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PRODUCT

.B l u e...P l a n e t ®

..................................Pest Solutions .

 

 

Ultra-Citra Cypermethrin®

.Wetable Powder Insecticide

Product Summary

Product Type:

Insecticide

Active Ingredient:

Cypermethrin and Ultra Citra Extract

EPA Number:

10182-71

Re-Entry Interval:

N/A

Posting:

No

Description: A crack and crevice and/or spot treatment forresidual and contact control of : ants, carpenter ants, cockroaches, crickets, spiders, and certain other insects. Only for sale to, for use, and storage by professional pest control operators. (PCO)

Protects against these Pests: Ants, Carpenter Ants, Bees, Boxelder bugs,Centipede, Chigger, Cocklebur, Cricket, Earwig, Elm leaf beetle, Fire ant (mounds), Firebrats, Fleas, Flies, Millipede, Mosquito, Pillbug, Scorpions, Silverfish, Sod webworm, Sow bug, Spider, Tick, Wasp, and many, many more...................

Cypermethrin is a synthetic, pyrethroid insecticide that is extremely effective against a wide range of insect pests. The insecticide is both a stomach poison and a contact poison that effects the system of vertebrates and invertebrates, by affecting voltage-dependent sodium channels and inhibiting ATPase enzymes in the circulatory system. Cypermethrin is relatively safe to mammals and birds, but is slightly toxic to fish and extremely toxic aquatic organisms.

Because cypermethrin has a low Henry’s Law Constant, except for some minor spray drift, it is not expected to be found in air. Under aerobic conditions, the metabolites may breakdown further to produce CO2. The principal degradation route for cypermethrin in soil is hydrolysis of the ester linkage, leading to PBA, DCVA, and eventually CO2. Cypermethrin is fairly immobile in soil due to its strong affinity to bind to the organic matter. The metabolites, however, vary in their mobility from intermediate to mobile. Other factors effecting the degradation of cypermethrin in soils are pH and microbes. Higher pH ncreases adsorption, and cypermethrin degrades more slowly in sterile soils. In water, cypermethrin is relatively stable to hydrolysis and photolysis with the half-lives being >50 and >100 days, respectively. Cypermethrin hydrolyzes and photolyzes more quickly in a basic environment, where the chemical degraded much faster in river water versus distilled water. This suggests that naturally occurring substances enhance the breakdown of cypermethrin, and because of its high affinity for organic matter, cypermethrin readily adsorbs to suspended matter in natural waters. In mammals and birds, cypermethrin is relatively non-toxic. Studies have shown that, when ingested, laboratory rats and dairy cattle rapidly excrete cypermethrin, posing a low toxicological to non toxic threat to them. For aquatic organisms, there is a much higher toxicological risk. Because of its high lipoaffinity and low solubility, cypermethrin has a strong potential to bioaccummulate in aquatic animals. However, as described above, in natural waters even small amounts of sediment will adsorb a significant amount of cypermethrin, reducing bioavailability and mitigating bioconcentration in marine aquatic animals.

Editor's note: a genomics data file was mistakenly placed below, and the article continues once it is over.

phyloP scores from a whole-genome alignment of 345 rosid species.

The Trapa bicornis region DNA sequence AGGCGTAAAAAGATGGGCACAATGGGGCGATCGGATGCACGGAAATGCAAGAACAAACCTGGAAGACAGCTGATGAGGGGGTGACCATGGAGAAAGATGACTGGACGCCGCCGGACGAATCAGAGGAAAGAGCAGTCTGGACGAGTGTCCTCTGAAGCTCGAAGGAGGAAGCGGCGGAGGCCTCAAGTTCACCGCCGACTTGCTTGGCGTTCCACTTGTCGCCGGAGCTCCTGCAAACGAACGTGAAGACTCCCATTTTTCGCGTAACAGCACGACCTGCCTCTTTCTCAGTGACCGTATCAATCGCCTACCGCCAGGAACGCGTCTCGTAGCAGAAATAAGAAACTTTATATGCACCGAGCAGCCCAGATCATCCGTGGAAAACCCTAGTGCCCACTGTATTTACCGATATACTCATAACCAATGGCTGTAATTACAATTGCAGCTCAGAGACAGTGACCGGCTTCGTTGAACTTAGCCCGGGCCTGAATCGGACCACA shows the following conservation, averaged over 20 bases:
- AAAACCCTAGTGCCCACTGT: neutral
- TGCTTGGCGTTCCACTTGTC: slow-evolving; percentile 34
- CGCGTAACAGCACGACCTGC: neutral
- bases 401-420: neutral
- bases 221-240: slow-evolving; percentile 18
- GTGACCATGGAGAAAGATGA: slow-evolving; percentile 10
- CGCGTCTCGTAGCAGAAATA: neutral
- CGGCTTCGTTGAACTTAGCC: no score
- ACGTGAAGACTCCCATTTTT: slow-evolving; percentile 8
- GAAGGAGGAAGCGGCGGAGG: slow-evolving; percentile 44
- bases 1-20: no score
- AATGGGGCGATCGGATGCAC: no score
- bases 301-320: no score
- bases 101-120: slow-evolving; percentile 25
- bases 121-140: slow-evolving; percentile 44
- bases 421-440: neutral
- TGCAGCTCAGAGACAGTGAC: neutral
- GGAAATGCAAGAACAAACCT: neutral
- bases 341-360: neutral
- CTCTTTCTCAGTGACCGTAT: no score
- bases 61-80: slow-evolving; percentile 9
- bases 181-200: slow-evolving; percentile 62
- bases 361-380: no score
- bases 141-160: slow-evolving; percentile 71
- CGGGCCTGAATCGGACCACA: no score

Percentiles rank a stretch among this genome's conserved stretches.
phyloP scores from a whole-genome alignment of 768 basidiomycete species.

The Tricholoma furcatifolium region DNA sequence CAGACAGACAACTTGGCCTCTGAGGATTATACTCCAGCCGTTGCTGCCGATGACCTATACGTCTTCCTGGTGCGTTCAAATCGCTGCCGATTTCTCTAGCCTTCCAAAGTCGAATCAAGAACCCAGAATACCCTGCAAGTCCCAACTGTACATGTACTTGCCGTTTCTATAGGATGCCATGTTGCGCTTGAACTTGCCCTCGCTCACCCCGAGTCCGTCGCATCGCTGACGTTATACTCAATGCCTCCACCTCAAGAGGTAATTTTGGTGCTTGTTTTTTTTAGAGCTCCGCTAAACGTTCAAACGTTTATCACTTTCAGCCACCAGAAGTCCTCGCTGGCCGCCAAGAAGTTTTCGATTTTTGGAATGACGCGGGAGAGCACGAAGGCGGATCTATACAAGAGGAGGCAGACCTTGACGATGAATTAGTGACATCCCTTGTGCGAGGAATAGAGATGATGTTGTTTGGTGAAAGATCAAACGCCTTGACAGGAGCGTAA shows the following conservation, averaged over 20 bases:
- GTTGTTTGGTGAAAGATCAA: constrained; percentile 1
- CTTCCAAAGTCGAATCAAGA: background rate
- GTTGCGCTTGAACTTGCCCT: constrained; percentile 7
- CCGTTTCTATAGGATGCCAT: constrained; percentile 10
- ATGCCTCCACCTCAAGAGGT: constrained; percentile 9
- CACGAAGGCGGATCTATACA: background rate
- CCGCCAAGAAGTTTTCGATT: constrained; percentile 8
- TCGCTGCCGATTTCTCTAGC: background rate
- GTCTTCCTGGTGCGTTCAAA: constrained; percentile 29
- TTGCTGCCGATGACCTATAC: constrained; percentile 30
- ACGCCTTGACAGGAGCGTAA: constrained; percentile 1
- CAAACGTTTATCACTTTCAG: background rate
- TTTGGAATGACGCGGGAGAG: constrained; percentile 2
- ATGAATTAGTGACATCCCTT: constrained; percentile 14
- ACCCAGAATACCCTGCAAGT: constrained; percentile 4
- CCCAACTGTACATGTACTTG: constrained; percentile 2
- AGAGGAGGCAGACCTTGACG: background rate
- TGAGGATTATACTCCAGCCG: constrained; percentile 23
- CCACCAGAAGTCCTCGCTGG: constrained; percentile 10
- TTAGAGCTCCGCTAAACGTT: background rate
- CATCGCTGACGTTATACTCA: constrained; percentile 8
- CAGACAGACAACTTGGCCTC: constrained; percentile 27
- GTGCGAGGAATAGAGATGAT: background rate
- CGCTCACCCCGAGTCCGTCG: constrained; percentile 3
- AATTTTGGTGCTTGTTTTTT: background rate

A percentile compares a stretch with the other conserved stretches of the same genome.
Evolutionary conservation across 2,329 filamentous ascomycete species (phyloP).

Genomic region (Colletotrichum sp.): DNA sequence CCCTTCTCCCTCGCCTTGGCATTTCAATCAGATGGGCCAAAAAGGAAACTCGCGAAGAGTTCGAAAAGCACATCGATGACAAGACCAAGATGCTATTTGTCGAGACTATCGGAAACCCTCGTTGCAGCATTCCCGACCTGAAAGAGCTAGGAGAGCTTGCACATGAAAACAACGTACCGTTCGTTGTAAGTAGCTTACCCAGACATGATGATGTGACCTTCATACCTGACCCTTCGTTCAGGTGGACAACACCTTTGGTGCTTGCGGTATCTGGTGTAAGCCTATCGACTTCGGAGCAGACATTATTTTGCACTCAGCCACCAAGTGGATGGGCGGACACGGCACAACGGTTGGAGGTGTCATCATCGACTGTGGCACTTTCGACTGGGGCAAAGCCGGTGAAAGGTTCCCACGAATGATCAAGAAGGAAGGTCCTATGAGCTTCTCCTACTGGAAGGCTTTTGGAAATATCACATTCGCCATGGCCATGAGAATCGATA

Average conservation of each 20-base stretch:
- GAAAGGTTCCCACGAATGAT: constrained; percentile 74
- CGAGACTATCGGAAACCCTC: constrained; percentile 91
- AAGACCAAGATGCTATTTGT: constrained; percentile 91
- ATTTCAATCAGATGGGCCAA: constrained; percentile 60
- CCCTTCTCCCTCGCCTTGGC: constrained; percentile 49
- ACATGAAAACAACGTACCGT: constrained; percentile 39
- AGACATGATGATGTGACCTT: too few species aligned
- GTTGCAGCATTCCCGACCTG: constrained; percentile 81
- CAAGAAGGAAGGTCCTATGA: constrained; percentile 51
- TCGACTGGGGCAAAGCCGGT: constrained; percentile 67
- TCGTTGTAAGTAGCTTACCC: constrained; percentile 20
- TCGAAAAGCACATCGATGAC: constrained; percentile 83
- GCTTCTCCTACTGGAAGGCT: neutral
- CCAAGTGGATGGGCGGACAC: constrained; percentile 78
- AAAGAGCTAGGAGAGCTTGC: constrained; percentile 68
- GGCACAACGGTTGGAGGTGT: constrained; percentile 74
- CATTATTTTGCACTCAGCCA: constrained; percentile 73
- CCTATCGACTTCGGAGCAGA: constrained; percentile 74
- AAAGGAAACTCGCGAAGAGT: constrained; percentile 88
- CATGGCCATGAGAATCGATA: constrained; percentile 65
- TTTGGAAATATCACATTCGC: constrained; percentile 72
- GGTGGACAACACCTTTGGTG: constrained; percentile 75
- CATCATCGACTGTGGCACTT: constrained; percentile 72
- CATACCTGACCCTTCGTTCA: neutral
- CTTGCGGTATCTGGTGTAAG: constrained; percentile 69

When applied topically to cabbage and lettuce plants, cypermethrin is rapidly metabolized to á -cyano-3-phenoxybenzyl alcohol. This type of application is non toxic to the plants, but is toxic to the insects which feed on them. Eventually, cypermethrin will metabolize to mono and disaccharide derivatives. When applied to the bark of elm trees, cypermethrin is much more persistent, maintaining the ability to control insects for 60 days. Soil and sediment are the main environmental reservoirs for cypermethrin, where nearly all of the compound ends up. Soil is also the compartment with the highest degradative potential for this chemical, especially those soils with high microbial activity. Sorption to soil and sediment has the net effect of reducing mobility and bioavailability of cypermethrin to sensitive species.

Reference:: Jin, H., and G.R.B. Webster. 1998. Persistence, penetration, and surface availability of cypermethrin and its major degradation products in elm bark. J. Agric. Food Chem. 46:2851-2857.

Hydrolysis half-life (at env. temps. and pH values)AZ. >50 days

Toxicity:

Rabbit (acute, dermal) LD50 > 2460 mg/kg

Chickens (acute, oral)b LD50 > 2000 mg/kg

Mallard Duck and Bobwhite Quail (oral) LC50 >10,000 mg/kg

Daphnia magna LC50 0.26 ppb

Honeybeec LD50 0.025 µg/bee

 Data from EPA’s Pesticide Fact Sheet Database (1999)

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